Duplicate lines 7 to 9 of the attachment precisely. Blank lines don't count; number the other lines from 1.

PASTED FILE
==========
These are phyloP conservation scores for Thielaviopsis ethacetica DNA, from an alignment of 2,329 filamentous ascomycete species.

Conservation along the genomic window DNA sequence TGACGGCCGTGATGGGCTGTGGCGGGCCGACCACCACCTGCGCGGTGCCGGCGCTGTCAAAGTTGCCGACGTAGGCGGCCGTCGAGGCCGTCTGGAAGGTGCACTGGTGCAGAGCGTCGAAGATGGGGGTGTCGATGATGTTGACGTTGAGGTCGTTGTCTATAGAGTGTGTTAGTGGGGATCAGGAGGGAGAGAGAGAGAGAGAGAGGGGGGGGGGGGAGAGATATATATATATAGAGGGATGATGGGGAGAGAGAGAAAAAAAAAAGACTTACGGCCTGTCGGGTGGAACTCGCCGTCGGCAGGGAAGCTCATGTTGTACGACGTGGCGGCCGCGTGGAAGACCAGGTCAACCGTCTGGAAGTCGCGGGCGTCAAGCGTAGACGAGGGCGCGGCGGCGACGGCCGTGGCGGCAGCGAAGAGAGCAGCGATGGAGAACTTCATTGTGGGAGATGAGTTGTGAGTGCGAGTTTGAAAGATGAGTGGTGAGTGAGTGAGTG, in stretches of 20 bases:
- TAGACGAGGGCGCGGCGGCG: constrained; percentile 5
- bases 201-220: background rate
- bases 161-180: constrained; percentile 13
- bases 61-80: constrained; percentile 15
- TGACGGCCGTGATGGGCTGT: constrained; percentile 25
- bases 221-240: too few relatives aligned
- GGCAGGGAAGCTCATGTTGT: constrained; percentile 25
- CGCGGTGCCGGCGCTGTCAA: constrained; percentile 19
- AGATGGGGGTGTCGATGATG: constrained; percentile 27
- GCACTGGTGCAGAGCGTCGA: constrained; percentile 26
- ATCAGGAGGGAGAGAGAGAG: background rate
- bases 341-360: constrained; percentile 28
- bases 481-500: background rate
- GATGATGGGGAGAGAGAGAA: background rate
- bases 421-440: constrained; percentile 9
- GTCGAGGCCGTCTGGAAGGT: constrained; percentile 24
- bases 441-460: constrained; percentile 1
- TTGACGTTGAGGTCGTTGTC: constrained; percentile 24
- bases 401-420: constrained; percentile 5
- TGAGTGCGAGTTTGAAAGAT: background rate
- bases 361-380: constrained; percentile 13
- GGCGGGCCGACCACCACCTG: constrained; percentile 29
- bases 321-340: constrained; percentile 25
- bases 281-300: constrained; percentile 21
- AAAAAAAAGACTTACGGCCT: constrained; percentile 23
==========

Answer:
- TGACGGCCGTGATGGGCTGT: constrained; percentile 25
- bases 221-240: too few relatives aligned
- GGCAGGGAAGCTCATGTTGT: constrained; percentile 25